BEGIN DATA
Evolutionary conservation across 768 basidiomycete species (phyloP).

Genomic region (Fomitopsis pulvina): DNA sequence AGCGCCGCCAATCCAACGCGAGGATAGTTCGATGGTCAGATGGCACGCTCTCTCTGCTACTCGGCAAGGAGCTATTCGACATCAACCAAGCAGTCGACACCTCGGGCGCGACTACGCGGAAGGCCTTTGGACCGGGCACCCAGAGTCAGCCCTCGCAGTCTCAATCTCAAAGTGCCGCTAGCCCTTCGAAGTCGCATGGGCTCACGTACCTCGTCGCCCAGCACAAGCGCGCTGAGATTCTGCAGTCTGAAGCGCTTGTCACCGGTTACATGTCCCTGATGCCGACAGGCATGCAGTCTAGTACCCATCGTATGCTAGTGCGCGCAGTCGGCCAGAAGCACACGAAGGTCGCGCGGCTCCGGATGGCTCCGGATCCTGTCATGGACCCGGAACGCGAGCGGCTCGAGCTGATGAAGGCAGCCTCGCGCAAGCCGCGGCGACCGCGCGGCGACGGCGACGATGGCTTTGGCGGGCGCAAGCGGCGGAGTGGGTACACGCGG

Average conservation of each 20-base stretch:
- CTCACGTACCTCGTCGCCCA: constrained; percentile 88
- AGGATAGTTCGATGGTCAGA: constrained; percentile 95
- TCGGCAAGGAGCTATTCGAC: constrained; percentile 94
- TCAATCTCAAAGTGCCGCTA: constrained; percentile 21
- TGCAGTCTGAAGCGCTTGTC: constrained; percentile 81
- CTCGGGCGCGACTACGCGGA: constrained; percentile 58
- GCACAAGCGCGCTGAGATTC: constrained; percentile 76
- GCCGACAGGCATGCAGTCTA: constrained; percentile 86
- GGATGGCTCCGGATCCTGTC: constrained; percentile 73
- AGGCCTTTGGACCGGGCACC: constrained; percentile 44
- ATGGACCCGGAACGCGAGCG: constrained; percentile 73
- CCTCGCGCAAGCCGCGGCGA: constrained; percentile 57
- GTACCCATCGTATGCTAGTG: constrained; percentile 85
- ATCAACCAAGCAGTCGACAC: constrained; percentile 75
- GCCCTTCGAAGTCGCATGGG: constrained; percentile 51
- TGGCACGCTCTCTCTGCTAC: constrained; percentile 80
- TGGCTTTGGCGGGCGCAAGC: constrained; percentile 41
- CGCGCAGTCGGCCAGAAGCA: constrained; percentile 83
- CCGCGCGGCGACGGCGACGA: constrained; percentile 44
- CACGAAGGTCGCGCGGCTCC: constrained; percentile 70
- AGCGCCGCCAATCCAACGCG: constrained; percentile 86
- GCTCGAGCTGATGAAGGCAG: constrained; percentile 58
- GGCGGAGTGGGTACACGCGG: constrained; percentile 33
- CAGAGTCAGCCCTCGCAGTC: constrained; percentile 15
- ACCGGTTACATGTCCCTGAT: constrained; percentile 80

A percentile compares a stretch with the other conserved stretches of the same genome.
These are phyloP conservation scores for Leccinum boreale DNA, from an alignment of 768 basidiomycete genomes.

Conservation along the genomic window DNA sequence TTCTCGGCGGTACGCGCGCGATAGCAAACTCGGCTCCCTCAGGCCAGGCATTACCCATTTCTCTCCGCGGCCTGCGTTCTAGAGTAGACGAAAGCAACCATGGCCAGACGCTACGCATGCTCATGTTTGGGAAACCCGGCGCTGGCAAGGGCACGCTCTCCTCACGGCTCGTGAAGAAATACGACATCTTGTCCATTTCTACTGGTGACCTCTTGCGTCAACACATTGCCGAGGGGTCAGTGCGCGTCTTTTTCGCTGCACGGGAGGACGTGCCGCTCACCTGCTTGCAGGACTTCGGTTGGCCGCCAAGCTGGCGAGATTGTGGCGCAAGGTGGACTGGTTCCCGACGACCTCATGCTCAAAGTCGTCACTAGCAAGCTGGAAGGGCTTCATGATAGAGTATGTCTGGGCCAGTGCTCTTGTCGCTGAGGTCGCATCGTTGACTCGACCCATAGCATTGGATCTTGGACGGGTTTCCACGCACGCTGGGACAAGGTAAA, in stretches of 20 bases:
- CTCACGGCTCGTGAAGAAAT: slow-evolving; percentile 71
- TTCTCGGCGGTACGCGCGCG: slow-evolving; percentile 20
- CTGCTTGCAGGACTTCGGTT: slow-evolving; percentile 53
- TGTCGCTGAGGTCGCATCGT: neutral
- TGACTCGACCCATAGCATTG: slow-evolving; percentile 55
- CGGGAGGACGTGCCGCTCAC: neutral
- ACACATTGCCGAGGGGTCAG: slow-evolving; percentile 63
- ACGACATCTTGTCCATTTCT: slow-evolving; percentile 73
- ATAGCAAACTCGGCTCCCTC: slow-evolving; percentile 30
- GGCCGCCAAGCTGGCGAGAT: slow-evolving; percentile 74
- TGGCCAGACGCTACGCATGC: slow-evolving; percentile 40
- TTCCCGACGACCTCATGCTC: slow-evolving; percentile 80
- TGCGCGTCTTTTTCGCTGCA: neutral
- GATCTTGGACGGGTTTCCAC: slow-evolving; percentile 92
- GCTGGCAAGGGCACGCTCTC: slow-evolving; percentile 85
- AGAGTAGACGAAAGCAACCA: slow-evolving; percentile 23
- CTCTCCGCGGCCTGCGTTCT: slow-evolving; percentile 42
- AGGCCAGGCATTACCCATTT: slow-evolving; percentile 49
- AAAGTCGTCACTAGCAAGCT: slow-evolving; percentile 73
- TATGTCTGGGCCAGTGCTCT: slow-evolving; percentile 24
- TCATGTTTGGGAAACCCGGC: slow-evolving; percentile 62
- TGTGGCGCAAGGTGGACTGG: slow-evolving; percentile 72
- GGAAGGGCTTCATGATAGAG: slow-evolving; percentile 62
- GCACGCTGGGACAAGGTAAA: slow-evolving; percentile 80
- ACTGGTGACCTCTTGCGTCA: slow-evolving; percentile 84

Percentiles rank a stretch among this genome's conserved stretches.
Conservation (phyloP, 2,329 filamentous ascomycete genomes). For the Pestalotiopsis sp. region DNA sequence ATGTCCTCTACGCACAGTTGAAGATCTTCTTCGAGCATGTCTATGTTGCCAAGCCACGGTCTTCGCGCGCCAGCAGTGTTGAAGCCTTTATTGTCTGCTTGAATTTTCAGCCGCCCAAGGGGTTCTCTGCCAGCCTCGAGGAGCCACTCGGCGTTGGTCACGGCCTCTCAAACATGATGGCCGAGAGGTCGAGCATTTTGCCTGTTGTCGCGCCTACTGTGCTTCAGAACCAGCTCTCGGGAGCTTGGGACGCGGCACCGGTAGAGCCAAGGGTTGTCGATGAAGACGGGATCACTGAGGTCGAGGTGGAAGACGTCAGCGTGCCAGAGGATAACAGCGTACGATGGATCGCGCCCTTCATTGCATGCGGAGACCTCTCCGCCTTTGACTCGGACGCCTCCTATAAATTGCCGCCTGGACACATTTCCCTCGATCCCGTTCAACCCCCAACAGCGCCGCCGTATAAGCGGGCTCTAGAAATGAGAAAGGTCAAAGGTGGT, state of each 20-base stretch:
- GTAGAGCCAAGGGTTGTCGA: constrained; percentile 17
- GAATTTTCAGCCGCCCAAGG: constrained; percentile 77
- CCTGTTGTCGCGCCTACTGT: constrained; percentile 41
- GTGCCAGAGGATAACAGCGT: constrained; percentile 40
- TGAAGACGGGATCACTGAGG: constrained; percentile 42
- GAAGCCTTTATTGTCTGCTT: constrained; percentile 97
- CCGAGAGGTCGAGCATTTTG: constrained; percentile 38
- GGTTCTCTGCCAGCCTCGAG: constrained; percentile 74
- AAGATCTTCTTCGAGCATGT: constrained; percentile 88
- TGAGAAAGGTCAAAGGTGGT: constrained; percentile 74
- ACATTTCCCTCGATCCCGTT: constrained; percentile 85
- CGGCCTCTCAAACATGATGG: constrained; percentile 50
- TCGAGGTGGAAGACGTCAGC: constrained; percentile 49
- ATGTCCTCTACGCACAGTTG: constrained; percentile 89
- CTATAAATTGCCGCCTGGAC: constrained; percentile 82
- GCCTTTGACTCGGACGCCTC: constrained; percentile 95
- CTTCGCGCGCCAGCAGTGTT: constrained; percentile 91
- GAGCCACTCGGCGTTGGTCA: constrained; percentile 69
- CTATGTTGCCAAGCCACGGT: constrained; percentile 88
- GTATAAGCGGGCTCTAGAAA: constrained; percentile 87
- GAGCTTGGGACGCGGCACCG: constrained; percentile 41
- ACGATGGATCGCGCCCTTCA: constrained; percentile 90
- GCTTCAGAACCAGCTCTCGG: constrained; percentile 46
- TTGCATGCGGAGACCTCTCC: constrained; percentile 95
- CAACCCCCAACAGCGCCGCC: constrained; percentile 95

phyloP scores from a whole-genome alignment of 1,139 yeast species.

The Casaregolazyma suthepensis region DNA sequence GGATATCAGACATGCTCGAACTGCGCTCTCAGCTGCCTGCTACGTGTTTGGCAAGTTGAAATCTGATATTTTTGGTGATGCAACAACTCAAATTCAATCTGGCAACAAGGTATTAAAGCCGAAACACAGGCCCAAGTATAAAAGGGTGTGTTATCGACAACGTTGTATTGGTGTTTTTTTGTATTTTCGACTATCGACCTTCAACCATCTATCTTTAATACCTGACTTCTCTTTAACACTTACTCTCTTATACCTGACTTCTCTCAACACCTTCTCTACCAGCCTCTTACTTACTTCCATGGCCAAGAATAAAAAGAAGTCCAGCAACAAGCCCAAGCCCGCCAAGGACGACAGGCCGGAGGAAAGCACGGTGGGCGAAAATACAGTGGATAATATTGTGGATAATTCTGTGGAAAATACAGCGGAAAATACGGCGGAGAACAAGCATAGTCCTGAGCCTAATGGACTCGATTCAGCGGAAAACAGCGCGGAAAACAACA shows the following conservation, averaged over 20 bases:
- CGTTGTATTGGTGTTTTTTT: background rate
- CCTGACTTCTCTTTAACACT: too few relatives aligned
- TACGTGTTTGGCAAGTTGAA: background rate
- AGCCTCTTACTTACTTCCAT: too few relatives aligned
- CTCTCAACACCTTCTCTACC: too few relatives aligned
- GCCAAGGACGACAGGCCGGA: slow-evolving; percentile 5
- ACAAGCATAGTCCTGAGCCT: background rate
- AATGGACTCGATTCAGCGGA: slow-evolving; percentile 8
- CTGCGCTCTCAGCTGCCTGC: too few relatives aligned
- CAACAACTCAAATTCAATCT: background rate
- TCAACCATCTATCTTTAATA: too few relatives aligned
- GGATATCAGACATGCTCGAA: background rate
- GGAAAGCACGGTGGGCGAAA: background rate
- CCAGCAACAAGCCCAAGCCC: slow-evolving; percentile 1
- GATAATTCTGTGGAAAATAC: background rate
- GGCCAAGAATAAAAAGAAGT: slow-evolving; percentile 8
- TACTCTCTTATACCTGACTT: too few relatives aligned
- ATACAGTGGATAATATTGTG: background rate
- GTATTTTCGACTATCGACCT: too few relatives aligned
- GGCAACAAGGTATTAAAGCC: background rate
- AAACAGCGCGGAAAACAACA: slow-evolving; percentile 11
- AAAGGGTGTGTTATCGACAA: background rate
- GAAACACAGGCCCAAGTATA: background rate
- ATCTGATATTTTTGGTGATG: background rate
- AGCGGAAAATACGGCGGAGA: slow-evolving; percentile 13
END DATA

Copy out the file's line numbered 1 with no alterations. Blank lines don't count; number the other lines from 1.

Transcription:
Evolutionary conservation across 768 basidiomycete species (phyloP).